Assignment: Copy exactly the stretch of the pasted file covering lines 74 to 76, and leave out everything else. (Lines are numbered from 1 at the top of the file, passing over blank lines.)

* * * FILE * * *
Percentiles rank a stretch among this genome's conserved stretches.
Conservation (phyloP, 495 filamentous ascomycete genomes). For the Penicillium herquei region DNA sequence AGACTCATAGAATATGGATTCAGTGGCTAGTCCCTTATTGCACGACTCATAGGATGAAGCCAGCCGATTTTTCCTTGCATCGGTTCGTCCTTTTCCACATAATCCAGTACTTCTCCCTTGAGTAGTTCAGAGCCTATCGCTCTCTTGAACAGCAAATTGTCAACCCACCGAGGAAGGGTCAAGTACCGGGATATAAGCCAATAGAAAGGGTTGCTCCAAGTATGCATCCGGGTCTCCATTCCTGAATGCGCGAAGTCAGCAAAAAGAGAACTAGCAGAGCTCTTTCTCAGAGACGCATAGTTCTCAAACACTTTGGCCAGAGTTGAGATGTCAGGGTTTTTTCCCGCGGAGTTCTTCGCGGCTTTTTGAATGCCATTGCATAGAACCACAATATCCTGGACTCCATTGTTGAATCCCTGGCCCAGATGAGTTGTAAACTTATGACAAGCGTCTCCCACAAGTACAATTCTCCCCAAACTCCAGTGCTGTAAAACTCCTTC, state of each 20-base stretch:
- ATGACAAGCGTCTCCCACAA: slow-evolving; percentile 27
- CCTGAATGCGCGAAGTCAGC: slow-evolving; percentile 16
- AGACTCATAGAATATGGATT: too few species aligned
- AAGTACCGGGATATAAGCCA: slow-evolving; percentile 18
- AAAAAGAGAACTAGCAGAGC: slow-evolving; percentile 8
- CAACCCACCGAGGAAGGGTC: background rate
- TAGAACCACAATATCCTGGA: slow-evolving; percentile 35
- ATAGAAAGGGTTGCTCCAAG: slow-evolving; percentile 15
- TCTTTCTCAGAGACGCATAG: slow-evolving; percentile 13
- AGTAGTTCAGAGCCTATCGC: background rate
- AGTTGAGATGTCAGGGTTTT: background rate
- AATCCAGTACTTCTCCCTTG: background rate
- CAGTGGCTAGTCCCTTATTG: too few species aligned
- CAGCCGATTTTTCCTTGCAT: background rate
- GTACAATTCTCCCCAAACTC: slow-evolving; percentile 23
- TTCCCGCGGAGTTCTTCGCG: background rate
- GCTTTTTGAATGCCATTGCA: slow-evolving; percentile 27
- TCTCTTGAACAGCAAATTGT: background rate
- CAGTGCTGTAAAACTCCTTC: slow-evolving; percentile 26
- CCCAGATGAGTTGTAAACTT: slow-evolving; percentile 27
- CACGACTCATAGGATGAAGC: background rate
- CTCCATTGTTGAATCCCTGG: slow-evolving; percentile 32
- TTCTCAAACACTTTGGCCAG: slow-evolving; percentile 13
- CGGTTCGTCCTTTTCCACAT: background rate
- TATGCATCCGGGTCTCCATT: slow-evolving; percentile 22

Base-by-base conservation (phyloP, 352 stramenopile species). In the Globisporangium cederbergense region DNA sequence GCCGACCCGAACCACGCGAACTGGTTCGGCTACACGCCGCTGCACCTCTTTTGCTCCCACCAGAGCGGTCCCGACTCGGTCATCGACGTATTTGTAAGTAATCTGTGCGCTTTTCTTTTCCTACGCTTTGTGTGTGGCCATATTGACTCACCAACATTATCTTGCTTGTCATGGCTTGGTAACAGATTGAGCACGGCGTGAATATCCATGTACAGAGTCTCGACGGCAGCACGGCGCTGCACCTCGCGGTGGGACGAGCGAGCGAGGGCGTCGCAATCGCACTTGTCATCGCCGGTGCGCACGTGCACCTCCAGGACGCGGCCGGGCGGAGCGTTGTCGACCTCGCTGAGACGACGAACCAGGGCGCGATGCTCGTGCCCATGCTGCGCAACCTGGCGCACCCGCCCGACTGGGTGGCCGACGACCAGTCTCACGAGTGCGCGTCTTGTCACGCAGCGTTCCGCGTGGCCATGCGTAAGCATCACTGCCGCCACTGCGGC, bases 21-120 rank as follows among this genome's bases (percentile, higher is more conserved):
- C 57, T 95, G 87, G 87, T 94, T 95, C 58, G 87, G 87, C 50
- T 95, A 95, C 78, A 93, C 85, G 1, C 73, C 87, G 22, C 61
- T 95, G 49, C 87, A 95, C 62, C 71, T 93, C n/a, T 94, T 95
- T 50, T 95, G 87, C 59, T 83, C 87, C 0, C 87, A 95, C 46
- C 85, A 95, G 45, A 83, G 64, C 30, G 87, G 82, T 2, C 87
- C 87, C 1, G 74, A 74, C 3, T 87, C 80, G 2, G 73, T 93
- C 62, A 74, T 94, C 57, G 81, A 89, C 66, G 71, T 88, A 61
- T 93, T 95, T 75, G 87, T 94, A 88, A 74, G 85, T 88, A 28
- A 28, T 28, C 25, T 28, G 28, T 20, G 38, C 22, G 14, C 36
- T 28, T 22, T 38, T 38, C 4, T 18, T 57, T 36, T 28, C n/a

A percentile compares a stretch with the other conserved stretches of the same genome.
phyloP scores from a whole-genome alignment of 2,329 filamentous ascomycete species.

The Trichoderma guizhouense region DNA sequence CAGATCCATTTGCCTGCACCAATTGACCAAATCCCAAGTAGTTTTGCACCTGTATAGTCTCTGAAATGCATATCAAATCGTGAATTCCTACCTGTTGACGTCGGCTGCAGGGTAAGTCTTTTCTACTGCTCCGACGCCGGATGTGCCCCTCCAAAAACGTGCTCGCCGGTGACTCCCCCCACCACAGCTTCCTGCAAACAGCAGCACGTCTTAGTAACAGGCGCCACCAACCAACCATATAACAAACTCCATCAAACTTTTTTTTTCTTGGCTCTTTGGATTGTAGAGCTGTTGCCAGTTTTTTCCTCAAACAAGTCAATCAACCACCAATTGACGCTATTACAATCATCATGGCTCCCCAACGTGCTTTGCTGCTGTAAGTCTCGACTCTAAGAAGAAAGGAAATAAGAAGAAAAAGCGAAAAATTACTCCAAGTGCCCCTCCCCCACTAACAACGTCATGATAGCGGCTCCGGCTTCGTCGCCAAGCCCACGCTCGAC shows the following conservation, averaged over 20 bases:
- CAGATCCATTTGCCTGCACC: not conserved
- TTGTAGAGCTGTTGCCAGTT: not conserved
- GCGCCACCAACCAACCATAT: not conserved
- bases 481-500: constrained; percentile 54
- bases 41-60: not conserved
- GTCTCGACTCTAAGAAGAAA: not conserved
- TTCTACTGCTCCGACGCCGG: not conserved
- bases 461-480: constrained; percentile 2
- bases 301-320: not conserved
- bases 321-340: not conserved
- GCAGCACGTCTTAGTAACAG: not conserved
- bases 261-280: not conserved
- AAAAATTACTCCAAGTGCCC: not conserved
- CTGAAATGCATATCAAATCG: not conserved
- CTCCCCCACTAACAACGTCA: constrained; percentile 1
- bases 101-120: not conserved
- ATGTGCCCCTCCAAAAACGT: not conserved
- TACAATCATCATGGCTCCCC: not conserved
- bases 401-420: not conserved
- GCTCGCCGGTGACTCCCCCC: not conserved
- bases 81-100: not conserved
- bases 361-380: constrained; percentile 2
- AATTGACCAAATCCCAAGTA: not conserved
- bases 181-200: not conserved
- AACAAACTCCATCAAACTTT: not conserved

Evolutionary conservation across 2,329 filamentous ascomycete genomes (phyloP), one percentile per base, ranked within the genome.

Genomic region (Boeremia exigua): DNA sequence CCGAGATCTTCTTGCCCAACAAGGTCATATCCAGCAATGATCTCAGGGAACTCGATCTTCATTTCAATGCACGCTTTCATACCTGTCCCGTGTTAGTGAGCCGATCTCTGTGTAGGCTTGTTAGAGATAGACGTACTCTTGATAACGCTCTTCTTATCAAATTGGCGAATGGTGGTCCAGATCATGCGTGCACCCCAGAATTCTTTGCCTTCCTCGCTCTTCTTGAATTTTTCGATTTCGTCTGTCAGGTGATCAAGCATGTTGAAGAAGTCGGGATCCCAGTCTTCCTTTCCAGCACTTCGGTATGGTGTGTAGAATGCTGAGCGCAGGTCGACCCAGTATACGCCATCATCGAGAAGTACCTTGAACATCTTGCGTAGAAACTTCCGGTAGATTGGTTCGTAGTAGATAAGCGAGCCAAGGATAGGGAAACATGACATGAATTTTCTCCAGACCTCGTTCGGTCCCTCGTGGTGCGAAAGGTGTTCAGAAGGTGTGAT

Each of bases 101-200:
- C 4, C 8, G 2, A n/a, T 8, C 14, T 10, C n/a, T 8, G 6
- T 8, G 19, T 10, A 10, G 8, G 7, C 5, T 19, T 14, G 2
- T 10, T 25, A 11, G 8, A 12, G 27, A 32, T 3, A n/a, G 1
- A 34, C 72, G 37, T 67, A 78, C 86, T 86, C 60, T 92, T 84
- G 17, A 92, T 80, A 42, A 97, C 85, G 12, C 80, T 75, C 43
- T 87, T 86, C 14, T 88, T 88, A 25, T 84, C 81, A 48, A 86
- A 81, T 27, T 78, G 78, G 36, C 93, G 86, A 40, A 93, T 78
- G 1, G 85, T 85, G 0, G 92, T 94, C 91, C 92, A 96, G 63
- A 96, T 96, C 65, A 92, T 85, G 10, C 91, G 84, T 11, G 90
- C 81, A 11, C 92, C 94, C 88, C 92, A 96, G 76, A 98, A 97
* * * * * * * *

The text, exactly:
- G 17, A 92, T 80, A 42, A 97, C 85, G 12, C 80, T 75, C 43
- T 87, T 86, C 14, T 88, T 88, A 25, T 84, C 81, A 48, A 86
- A 81, T 27, T 78, G 78, G 36, C 93, G 86, A 40, A 93, T 78